Safeguarding and Welfare
Everyone has a shared responsibility for safeguarding and creating safe, enjoyable environments in Orienteering whether as an Orienteer, parent, coach, club official or spectator.
We want you to feel safe and welcome.
At South London Orienteers (SLOW) we are committed to the principles of Safeguarding Children and Vulnerable Adults and our Safeguarding Officer is available if you need support or would like any advice.
We encourage you to raise any concerns you have, or incidents you witness, at the earliest opportunity to our Club Safeguarding Officer, Alan Leakey, or British Orienteering’s Lead Safeguarding Officer.
Further information is available on British Orienteering’s Safeguarding pages.
Reporting a concern or incident
All reports are taken seriously and dealt with in a sensitive manner.
Should you wish to report a concern or incident, please contact:
- Club Safeguarding Officer: Alan Leakey 07712 583971 ">
- Club Associate Safeguarding Officer: Joanna Cole ">
- British Orienteering’s Lead Safeguarding Officer: Peter Brooke 07540 150963 ">
This includes any concerns about safeguarding either within orienteering or outside of orienteering and any concern over adult behaviour related to the welfare of children or adults at risk, including those away from the sport that involves members or participants.
All reports will be logged in confidence with the Lead Safeguarding Officer who will also explain the processes which will be followed depending on each case.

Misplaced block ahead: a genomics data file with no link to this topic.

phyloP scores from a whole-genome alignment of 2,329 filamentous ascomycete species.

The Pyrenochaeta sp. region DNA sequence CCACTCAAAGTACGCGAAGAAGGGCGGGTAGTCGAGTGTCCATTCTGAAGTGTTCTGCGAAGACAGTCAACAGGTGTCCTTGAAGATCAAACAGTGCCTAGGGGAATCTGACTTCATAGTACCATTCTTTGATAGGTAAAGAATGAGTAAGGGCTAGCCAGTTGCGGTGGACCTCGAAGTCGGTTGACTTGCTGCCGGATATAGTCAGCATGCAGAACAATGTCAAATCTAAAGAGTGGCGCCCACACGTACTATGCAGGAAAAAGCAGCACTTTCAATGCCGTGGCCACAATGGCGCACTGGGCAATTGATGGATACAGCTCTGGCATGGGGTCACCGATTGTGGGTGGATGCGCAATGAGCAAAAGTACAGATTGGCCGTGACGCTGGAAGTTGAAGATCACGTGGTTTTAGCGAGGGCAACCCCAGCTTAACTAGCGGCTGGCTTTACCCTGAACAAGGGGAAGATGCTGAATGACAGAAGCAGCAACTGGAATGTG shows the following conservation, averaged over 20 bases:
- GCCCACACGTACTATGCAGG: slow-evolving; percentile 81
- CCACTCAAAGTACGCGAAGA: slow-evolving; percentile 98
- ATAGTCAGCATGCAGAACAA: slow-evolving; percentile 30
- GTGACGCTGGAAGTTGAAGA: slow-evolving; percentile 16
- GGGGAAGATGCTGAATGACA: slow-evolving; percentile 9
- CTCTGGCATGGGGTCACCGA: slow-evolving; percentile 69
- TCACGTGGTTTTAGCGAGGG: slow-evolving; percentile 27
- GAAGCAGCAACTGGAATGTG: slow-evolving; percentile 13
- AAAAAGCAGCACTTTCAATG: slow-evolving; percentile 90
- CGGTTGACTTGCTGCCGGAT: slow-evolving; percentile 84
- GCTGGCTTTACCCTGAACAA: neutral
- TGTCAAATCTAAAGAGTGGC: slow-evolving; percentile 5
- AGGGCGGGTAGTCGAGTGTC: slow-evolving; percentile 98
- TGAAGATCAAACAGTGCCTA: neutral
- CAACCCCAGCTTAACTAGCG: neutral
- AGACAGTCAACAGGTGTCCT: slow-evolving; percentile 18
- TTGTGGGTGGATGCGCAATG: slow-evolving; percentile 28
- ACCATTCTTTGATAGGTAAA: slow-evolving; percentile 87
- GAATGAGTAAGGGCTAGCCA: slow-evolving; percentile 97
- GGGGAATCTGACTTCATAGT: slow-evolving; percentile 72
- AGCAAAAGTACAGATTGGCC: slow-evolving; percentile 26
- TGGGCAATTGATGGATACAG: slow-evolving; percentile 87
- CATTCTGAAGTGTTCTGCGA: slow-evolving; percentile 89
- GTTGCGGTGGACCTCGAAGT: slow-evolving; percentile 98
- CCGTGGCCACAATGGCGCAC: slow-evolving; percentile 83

SLOW Safeguarding Officers
Alan Leakey has been orienteering since he was a teenager and now finds himself competing as an M70. He has been a Club Coach, running training weekends and also been Planner and Organiser at both large and small events, so is well aware of the potential safety issues involved.
Joanna Cole assists Alan in his role. “I started orienteering in Italy about 15 years ago and enjoyed it as a great way of getting lost in the mountains! I Still enjoy getting lost, so my orienteering level is not so great (but feel I get value for money for my subscription). By day I am a financial controller for a vegan food company so if you need cake or number crunching, I am your woman.“
South London Orienteers support and follow British Orienteering’s two safeguarding policies,
For further information including resources and training opportunities visit the British Orienteering website or contact the British Orienteering Lead Safeguarding Officer.
For coaches and other people working with children or vulnerable adults
The previous CRB (criminal record bureau) process has been superseded by the requirement for a DBS (Disclosure and Barring Service) check.
If you may need to complete a DBS check then please use this link to the British Orienteering Coaching pages where you will find a document that explains who should undergo a DBS check as well as the process involved. You will also find a copy of the form that needs to be completed.
In addition to contacting the Club Safeguarding Officer, Club Associate Safeguarding Officer or the Lead Safeguarding Officer, there are a couple of forms you can also use to report a concern or incident.
British Orienteering Quick Report Form